Next generation architects
Architectural first steps are critical: nothing sets a career on course like a well-received structure that garners global attention. The following five firms have one thing in common: youth and ambition. Bringing together a wealth of industry experience, their first forays into major architectural works reflect a layered, denser world, with multi-functional buildings, multi-disciplinary approaches and a common love of the intrinsic complexities of modern day life.
CSD Architecten, Belgium
Built on an unusually proportioned narrow plot in Antwerp’s city centre, CSD Architecten’s first residential project together was just completed a few months ago. The practice itself was established only about a year ago, consisting of three partners, Britt Crepain – daughter of well-known Belgian architect Jo Crepain – Stefan Spaens and Joep Debie. Their townhouse project spreads across five floors, brightly lit via skylights above the stairwell and a glass front façade. Living spaces are located on the top floors with more private rooms and the practice’s own office placed on the flowing open-plan building’s lower levels.
EASTOFFICE Architects, Australia
Taking their name from the burgeoning influence of eastern traditions on contemporary design - as well as their responses to issues of climate and context - EASTOFFICE was set up by its two directors, Craig Channon and Angus Munro, in 2006. The Brisbane-based firm is also a proud player in the Queensland HEAT architectural initiative, which flags up the area’s growing sustainable design scene. A small studio with about 5 permanent staff members, EASTOFFICE completed five private residential commissions during their first four years of practice and is currently already working on a number of new projects in retail, residential and urban planning, as well as some smaller-scale furniture work.
Akihisa Hirata Architecture Office, Japan
Akihisa Hirata mixes his architectural career with an academic vocation, finding time to reach at four universities in Tokyo and Kyoto. He set up his own office in 2005, after an eight year stint at Toyo Ito & Associates, where he worked on major projects like the TOD’S store in Omotesando, the Sendai Mediatheque and numerous competition schemes. His own office produces works of exceptional spatial complexity, stacking and layering accommodation and interiors to create dense urban schemes with a dramatic inner life.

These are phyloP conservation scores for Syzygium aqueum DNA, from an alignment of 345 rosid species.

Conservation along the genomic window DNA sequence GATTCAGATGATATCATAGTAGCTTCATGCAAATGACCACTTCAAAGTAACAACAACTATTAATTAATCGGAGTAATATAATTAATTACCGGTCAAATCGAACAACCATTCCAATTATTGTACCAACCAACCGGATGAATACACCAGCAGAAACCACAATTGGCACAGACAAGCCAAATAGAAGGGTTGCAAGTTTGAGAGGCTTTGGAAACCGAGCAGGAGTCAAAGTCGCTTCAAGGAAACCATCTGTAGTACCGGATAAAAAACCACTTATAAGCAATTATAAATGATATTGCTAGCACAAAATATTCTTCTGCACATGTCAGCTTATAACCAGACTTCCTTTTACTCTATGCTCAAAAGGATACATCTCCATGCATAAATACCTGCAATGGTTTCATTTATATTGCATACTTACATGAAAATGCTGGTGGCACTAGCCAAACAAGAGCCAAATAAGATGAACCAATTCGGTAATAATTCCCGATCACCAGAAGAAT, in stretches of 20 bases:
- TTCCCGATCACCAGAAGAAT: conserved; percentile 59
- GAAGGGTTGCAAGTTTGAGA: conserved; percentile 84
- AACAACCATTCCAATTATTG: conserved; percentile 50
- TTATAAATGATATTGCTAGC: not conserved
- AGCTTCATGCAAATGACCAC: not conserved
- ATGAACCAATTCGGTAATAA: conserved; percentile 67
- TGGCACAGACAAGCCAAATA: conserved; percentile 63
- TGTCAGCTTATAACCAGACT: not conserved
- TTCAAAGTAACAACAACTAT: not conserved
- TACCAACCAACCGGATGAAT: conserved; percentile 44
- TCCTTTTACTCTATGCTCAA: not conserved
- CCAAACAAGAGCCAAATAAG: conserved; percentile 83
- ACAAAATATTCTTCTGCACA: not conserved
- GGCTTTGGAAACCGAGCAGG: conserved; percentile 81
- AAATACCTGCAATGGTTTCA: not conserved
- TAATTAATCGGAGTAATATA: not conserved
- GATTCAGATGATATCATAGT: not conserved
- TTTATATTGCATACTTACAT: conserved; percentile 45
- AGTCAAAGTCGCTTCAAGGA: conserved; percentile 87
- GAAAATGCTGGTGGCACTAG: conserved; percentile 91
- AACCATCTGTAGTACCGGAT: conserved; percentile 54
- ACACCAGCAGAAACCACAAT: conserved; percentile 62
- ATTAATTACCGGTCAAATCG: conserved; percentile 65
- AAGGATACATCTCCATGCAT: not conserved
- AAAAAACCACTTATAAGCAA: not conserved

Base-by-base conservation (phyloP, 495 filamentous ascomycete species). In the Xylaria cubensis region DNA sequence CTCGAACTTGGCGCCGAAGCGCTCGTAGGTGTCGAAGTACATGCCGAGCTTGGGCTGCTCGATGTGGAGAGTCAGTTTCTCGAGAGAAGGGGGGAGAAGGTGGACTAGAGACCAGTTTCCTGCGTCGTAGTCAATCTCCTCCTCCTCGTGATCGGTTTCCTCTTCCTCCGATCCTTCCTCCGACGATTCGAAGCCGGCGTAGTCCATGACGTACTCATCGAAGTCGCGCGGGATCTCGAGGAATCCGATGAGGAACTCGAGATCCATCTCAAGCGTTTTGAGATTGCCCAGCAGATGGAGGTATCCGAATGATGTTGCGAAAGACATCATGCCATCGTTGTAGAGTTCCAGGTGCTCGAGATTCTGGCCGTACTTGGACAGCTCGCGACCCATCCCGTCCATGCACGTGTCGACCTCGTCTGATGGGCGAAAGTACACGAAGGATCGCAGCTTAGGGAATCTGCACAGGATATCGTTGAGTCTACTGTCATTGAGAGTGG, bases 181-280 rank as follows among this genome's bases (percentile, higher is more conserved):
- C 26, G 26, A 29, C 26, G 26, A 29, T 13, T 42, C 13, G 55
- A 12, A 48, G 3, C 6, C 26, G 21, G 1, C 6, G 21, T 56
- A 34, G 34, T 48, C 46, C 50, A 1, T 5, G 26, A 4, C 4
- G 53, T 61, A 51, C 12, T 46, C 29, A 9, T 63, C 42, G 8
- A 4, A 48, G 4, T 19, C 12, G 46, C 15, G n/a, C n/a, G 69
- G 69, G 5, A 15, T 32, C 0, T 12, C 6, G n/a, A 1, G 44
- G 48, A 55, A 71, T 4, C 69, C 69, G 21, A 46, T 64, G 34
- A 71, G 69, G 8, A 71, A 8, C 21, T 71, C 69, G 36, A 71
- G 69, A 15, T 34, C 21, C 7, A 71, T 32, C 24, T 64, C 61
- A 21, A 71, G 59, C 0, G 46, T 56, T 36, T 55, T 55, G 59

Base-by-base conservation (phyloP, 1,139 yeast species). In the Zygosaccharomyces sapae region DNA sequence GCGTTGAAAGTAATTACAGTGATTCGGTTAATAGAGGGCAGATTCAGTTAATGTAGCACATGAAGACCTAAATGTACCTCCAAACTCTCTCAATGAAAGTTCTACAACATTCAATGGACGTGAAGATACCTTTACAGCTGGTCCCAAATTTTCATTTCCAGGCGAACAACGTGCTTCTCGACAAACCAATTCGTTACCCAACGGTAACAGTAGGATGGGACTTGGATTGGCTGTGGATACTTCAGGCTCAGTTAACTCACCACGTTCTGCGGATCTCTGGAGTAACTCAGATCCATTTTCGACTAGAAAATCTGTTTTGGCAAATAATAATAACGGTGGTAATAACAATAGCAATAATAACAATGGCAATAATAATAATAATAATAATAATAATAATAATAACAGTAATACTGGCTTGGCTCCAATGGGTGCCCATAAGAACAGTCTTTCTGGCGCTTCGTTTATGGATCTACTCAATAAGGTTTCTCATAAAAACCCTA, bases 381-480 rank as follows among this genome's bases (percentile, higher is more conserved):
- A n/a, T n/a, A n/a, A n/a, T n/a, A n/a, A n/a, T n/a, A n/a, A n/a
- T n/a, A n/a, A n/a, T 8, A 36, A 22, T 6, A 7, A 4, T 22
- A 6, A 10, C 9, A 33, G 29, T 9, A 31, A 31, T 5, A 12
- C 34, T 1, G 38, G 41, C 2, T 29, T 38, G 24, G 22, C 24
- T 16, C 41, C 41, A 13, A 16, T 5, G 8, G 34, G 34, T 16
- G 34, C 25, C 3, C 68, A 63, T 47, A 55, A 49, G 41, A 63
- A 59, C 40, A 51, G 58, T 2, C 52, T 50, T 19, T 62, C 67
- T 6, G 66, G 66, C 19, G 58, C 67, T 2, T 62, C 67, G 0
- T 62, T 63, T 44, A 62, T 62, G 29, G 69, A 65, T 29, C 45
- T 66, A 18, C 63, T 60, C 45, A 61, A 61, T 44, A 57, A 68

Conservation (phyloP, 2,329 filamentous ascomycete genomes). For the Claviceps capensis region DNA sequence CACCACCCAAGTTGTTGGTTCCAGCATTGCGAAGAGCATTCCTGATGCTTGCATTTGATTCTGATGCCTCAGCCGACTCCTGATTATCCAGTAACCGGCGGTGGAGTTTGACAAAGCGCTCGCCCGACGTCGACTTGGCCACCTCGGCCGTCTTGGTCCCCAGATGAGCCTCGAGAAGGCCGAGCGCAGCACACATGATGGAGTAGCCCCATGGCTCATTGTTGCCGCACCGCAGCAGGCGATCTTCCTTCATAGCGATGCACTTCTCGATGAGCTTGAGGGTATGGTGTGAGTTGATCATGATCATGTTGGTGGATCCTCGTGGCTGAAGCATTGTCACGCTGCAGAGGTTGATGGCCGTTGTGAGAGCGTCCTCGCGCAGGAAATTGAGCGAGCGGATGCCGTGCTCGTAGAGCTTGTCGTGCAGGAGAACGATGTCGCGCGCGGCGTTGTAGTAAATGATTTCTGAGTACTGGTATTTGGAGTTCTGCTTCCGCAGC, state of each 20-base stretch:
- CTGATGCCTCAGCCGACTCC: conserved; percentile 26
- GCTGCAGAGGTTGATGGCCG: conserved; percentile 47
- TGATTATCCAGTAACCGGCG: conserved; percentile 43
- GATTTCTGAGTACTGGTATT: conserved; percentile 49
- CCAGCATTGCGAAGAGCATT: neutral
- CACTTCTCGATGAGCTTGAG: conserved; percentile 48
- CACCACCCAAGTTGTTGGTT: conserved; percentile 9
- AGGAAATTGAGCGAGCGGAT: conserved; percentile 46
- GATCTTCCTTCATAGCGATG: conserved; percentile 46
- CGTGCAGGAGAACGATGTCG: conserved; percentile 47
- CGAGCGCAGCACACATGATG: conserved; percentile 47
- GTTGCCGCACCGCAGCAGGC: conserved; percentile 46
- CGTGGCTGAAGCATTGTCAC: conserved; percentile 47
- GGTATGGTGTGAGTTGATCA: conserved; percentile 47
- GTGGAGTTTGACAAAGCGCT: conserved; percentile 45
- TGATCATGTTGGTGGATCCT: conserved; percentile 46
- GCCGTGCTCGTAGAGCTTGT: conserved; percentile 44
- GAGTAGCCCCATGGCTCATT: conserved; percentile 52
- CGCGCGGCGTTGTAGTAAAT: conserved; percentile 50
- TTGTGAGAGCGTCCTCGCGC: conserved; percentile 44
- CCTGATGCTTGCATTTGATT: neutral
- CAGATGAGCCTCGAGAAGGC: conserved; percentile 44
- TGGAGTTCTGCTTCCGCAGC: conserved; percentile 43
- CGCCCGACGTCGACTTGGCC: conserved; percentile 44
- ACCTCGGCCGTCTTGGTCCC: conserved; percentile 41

Primus Arkitekter, Denmark
Established just over a year ago, Primus is headed by David Bülow-Jacobsen and Per Appel. From their Copenhagen base, the architects are overseeing a number of residential commissions, combining studio design with construction and a bespoke hands-on approach through every step of each project. One of their first projects, finished in early 2009 was the Skybox House, a two-bedroom structure in Zealand, built on the site of an existing thatched house. Roof lights bring sunshine into the new oak-clad concrete structure, treating the sky as a fifth facade. The practice’s own self-designed office space is situated in the old Carlsberg breweries in central Copenhagen and was only completed late in 2009.
Solid Objectives Idenburg Liu, USA
Combining a host of experience from the worlds of starchitecture, academia, corporate architecture, and even the entertainment industry, Solid Objectives Idenburg Liu is a small studio with a global reach. Founders Florian Idenburg - ex-SANAA and well-established architectural educator - and Jing Liu - ex-KPF - set up their Brooklyn-based studio to be a creative catalyst, involved at all scales and all stages of the architectural process. Partners in and out of the office, their work is necessarily intense and highly worked. Recent projects include a scheme for a house for designer Ivan Chermayeff, currently on hold, a shell-shaped wedding chapel in Nanjing, China, designed as part of the China International Practical Exhibition of Architecture, (CIPEA), as well as proposed new galleries in The Hague and Seoul.